Subsequently, phase 2 open-label gene therapy clinical trials using the same AAV-REP1 construct were conducted in Miami, USA (NCT02553135),19 Tubingen, Germany (NCT02671539),20 and Edmonton, Canada (NCT02077361)21 with 1011 gp in 0.1 mL administered subfoveally in one eye of each patient with an inclusion criteria of baseline BCVA of 78 to 34 letters (Snellen equivalent 20/32 to 20/300 logMAR 0.14 to 1.02). Taken together, the results from the phase 1 and 2 clinical trials showed a favorable safety profile with few serious adverse events including 2 cases of retinal hole over nonseeing retina19 and 1 case of localized intraretinal immune response associated with a small amount of subretinal, intraretinal, and vitreous hemorrhage associated with several air bubbles up to 1000 mm in diameter injected into the subretinal space.21 Given the primary outcome measure was improvement of BCVA in the treated eye, some of the treated eyes achieved BCVA improvement up to >15 ETDRS letters with maintenance of the BCVA gain up to 12 months (Nightstar Topline Results). There was no difference detected in the rate of decline of preserved FAF area in treated and control eyes over the study period of 24 months although subfoveal choroidal thickness which is associated with better BCVA declined at a lower rate in the treated versus control eyes from baseline (−5% vs. −24%, respectively).20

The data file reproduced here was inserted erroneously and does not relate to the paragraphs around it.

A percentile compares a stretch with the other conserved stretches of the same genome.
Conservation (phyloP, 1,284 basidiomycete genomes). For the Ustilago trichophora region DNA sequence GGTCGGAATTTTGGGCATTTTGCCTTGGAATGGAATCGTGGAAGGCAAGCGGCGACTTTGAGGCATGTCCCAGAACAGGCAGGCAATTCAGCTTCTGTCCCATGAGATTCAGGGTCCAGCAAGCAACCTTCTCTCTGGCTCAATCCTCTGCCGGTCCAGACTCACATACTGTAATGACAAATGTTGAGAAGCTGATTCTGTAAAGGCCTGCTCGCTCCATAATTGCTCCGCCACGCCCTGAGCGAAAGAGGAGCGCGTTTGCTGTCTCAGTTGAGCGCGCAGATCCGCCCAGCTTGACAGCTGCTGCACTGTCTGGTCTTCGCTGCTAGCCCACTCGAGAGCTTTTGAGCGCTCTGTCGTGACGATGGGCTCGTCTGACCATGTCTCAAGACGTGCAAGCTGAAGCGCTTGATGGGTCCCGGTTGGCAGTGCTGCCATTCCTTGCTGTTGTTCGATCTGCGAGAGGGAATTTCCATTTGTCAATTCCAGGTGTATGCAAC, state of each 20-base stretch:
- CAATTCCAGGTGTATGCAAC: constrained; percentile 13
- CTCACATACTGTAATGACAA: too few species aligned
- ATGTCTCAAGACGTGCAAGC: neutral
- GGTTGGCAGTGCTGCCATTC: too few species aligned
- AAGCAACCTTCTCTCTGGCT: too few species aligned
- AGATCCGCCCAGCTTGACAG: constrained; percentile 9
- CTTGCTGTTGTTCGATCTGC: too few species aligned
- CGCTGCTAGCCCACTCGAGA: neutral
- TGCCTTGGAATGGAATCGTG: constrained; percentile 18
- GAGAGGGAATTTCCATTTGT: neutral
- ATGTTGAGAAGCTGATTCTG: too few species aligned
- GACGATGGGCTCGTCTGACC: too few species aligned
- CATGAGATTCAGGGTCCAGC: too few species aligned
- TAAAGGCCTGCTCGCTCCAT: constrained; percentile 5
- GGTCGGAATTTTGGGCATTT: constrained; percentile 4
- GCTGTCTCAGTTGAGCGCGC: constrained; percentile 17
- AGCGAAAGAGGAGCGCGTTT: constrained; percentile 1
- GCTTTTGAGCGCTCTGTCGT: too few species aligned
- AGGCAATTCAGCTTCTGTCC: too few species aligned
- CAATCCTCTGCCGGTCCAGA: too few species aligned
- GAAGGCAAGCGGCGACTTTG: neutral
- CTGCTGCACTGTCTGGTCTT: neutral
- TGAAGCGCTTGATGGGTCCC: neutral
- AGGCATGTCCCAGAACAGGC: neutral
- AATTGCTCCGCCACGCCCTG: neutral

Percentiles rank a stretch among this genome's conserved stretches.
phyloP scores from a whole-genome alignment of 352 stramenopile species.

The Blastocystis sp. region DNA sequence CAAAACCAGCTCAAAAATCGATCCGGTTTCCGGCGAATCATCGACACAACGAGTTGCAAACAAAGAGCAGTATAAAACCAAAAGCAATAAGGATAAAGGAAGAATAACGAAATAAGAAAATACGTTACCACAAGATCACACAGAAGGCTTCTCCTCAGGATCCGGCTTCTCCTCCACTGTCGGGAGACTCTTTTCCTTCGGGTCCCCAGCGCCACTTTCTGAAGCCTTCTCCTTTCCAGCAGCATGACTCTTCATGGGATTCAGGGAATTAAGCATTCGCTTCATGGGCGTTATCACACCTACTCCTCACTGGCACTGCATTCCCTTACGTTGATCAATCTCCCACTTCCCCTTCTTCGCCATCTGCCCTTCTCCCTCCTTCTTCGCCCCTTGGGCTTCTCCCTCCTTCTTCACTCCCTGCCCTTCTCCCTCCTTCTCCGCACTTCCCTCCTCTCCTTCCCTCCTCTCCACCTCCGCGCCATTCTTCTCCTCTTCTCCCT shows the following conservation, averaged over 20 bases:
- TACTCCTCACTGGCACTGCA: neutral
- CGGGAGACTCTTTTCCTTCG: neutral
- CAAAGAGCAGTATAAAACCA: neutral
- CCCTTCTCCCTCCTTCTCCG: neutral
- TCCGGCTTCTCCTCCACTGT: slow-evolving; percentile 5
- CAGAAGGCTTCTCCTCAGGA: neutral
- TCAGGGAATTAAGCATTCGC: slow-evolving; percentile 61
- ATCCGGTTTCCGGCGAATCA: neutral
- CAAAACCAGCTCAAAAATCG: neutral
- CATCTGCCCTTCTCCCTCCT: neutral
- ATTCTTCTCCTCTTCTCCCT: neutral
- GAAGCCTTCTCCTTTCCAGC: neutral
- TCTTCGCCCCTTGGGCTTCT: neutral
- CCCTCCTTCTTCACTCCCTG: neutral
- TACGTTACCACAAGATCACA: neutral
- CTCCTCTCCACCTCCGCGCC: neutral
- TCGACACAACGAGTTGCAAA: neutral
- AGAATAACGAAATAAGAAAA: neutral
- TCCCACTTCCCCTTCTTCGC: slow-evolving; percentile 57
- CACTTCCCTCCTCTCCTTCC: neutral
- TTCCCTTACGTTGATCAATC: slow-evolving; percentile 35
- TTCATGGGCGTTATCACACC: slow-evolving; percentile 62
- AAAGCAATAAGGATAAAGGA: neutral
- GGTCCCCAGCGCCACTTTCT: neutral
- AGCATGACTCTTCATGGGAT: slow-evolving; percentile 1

Clinical trials using the same AAV2-REP1 vector [Nightstar/Biogen timrepigene emparvovec (BIIB111/AAV2-REP1)] include the GEMINI open-label phase 2 trial to assess safety of bilateral, sequential administration (NCT03507686) and the STAR phase 3 trial to assess efficacy and safety with unilateral randomization to low dose, high dose, and control treatment groups (NCT03496012). The phase 3 STAR trial did not meet its primary endpoint of proportion of participants with a ≥15 ETDRS letter improvement from baseline in BCVA at month 12 in the interventional group in comparison to the noninterventional control group and did not demonstrate efficacy on key secondary endpoints (Biogen topline results June 14, 2021, http://media.biogen.com/news-releases/news-release-details/biogen-announces-topline-results-phase-3-gene-therapy-study), Safety results from the phase 3 STAR study were consistent with previous studies. Of interest, Spark Therapeutics (Philadelphia, PA) initiated a phase 1/2 study of unilateral subretinal administration of AAV2-hCHM vector in subjects with choroideremia and BCVA of better than 20/200 in the study eye (NCT02341807). In addition, 4D molecular therapeutics has initiated a dose escalating phase 1 trial of unilateral intravitreal administration of AAV capsid variant (4D-100) carrying a transgene encoding a codon-optimized human CHM gene in subjects with choroideremia and BCVA of better than 20/200 in the study eye (NCT04483440). Initial clinical safety data at both of the 2 dose levels in the 4D molecular therapeutics trial indicate that 4D-110 was well-tolerated and did not result in any dose-limiting toxicity (n=6; all patients followed between 1 and 9 mo) (4D Molecular Therapeutics topline results June 24, 2021, https://ir.4dmoleculartherapeutics.com/news-releases/news-release-details/4d-molecular-therapeutics-announces-rare-disease-ophthalmology).